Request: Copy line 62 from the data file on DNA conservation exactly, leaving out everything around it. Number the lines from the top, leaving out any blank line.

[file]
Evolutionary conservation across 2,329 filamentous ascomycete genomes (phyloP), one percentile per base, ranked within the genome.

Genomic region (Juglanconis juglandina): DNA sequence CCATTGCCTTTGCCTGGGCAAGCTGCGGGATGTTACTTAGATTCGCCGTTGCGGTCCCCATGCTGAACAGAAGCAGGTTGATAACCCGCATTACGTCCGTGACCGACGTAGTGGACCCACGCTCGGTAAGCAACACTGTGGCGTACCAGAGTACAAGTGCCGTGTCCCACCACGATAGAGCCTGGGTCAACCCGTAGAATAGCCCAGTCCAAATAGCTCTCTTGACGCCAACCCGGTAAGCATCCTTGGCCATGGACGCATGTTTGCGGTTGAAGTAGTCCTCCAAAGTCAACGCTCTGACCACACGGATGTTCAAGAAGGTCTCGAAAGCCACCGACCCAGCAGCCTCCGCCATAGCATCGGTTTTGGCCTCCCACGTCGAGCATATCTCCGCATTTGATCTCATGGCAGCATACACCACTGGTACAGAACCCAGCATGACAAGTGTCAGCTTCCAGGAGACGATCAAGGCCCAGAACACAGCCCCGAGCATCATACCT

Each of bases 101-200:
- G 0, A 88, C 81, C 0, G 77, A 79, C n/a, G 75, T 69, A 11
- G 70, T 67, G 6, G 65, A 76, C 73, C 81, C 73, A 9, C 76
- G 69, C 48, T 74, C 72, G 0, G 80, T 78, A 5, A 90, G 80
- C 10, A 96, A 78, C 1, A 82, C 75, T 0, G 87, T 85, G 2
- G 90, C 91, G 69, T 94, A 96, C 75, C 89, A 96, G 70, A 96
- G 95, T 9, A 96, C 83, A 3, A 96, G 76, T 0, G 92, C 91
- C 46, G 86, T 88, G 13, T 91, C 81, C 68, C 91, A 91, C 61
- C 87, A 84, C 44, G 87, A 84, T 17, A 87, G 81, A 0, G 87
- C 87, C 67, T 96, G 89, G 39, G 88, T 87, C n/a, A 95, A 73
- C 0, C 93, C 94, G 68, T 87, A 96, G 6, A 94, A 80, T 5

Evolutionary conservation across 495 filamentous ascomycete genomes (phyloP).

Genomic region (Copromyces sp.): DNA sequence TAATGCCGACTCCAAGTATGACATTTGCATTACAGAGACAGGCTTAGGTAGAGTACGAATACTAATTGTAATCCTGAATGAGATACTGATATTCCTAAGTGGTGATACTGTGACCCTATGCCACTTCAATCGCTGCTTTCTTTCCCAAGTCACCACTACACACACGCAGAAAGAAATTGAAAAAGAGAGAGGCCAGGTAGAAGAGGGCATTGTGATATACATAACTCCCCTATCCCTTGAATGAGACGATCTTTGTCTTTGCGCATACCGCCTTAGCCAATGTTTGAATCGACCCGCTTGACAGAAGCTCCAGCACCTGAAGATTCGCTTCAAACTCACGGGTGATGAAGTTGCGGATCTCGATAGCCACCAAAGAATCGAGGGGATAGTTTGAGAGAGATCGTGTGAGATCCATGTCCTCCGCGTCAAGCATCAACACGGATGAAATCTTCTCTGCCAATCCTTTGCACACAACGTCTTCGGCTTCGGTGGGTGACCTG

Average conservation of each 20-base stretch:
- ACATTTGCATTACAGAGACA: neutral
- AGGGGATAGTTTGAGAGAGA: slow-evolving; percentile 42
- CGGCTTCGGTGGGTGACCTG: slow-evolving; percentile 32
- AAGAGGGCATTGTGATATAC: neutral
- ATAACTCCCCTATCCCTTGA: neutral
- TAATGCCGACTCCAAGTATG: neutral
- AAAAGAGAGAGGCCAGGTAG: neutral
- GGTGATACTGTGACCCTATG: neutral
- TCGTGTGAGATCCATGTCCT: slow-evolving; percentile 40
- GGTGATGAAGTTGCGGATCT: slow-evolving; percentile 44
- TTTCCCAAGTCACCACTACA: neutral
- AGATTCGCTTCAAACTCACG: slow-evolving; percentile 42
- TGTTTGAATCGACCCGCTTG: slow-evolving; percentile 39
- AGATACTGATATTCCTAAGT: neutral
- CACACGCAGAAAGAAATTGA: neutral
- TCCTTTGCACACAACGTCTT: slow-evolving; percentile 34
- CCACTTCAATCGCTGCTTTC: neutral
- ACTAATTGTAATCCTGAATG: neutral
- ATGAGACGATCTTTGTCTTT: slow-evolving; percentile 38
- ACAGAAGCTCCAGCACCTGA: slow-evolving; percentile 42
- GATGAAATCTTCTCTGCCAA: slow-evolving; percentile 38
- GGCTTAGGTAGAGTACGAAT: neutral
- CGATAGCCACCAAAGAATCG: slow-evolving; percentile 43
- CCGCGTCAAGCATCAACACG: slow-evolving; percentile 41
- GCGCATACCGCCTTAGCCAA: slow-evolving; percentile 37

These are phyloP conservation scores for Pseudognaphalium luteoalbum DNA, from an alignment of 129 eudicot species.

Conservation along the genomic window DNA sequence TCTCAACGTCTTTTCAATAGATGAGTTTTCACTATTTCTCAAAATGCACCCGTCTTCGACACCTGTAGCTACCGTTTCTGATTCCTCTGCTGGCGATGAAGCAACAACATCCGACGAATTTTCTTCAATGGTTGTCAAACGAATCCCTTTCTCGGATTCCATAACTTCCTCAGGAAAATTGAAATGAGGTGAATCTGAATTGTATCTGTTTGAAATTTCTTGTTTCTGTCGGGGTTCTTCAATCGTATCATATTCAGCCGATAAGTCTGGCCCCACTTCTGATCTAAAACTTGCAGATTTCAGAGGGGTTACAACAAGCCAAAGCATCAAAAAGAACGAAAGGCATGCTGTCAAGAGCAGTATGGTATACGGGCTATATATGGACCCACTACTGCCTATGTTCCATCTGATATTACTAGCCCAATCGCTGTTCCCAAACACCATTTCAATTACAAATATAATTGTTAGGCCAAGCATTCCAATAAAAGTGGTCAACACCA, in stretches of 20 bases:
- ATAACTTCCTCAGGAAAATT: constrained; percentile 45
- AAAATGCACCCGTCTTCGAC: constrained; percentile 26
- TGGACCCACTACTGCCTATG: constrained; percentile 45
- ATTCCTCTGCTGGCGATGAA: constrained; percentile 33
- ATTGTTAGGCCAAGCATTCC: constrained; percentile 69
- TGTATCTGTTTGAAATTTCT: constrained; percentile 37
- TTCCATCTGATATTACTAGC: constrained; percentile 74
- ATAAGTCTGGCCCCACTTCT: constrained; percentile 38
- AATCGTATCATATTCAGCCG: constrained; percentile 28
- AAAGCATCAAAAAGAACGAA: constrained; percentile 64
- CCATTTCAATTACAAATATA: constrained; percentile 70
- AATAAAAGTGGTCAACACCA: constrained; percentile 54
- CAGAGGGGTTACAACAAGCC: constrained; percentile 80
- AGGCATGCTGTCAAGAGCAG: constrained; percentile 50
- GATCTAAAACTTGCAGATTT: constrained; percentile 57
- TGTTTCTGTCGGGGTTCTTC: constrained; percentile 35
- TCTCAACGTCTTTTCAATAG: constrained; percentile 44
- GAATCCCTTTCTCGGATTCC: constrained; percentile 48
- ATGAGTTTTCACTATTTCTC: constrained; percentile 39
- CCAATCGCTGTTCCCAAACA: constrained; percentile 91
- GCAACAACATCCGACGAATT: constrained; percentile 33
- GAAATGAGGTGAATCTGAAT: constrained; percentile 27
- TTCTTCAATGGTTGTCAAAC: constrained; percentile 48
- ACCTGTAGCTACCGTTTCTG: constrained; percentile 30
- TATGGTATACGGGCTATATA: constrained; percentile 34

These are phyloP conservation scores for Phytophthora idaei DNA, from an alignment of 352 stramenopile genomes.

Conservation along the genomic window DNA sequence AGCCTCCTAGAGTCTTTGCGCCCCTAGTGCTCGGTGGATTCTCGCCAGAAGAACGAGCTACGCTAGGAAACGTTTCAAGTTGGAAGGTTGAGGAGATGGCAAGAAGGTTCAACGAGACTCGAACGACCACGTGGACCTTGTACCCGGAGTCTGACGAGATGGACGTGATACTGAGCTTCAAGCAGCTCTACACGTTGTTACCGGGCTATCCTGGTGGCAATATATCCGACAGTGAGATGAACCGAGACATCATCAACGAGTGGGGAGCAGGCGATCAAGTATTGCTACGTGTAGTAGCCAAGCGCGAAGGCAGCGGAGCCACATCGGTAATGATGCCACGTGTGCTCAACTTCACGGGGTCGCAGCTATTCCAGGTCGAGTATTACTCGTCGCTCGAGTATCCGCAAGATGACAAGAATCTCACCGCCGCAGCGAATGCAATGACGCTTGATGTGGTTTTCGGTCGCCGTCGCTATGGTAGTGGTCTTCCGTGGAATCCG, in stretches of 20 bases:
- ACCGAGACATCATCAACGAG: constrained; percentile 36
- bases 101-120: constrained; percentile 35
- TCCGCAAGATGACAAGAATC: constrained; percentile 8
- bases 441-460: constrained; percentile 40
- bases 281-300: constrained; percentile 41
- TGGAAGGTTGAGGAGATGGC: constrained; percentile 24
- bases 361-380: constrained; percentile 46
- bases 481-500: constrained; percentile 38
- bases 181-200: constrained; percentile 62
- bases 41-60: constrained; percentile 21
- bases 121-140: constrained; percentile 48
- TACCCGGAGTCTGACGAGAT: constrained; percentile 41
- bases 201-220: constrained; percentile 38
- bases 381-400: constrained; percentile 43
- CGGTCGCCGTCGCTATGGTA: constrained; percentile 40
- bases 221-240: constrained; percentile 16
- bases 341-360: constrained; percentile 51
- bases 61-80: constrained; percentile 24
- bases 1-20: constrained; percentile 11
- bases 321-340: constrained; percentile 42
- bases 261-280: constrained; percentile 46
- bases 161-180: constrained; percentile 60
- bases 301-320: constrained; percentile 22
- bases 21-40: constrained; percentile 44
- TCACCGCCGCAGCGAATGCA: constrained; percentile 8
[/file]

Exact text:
- ATGAGTTTTCACTATTTCTC: constrained; percentile 39